Universities as common space?

Zuddas, Francesco ORCID logoORCID: https://orcid.org/0000-0003-1618-2964 (2019) Universities as common space? C3 Magazine.

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Fifty years after 1968, reaching consensus as to what a university should be, and how it should position itself towards the construction of democratic, liberal societies is still a difficult task. Trapped between praise for its potential of nurturing a knowledge-based economy, and accusations of complicity with the logics of commodification that have turned also education into a monetised service, already in the mid-1990s the university was declared an institution in ruins. Yet this does not necessarily implies catastrophe, as higher education remains a crucial moment in the formation of individuals at a time when the latter – the students, but also the academic community at large - are increasingly diversified than in the past in terms of age, class and gender. Universities should thus be hailed as important places where to live collectively, with the production of new projects for higher education spaces providing opportunities to test variations on such collectiveness. This is not an easy and a-critical task, especially at a moment in history when dissociating higher education from a pervasive market mentality is becoming increasingly difficult, and when clichés might too easily reproduced as unquestioned trends in the design of universities - with social learning being the leitmotif celebrated in the vast ‘learning landscapes’ of recent architectural production. A warning must be sent to avoid that these trends be treated, paradoxically, as the neutralised and normalised version of ideas originally elaborated to disrupt of the status quo of authoritarian, paternalistic education fifty years ago.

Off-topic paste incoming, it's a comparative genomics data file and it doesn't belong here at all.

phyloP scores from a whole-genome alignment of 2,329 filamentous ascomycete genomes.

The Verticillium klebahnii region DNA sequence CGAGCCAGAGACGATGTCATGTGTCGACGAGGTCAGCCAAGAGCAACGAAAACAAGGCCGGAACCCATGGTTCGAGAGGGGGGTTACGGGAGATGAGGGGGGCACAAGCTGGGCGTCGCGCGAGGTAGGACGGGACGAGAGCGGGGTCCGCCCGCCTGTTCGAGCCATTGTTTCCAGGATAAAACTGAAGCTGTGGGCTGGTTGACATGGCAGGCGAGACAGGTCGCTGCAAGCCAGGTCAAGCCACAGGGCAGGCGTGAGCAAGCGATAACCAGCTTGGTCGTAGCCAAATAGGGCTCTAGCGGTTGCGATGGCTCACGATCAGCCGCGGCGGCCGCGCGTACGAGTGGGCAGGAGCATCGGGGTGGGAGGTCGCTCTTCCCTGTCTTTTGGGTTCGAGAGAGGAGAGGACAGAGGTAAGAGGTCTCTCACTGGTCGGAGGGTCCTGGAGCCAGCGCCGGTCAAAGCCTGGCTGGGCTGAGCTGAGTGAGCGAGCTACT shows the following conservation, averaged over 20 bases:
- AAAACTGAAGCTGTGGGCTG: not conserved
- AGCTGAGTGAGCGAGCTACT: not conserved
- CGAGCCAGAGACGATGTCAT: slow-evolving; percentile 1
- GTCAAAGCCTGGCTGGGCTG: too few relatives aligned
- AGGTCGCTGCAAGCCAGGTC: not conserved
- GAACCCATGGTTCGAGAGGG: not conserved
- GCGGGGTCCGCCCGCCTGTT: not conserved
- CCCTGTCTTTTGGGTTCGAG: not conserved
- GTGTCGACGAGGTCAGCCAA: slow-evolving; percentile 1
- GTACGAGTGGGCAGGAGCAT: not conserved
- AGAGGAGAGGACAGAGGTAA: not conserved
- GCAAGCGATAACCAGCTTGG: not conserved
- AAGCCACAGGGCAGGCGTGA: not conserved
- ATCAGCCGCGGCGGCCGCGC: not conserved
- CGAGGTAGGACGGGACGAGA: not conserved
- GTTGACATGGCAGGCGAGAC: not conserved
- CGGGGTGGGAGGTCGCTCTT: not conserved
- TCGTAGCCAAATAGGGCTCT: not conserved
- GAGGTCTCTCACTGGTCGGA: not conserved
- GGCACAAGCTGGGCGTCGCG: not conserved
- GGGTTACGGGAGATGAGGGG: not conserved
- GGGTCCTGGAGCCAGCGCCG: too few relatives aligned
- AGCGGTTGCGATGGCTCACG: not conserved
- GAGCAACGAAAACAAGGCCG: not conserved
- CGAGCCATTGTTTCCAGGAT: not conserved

Item Type: Other
Additional Information: C3 Magazine no.405. ISSN 2092-5190
Keywords: University design, Learning Landscapes
Faculty: Faculty of Arts, Humanities & Social Sciences
SWORD Depositor: Symplectic User
Depositing User: Symplectic User
Date Deposited: 05 Jun 2020 09:29
Last Modified: 31 Dec 2022 02:02
URI: https://arro.anglia.ac.uk/id/eprint/705613

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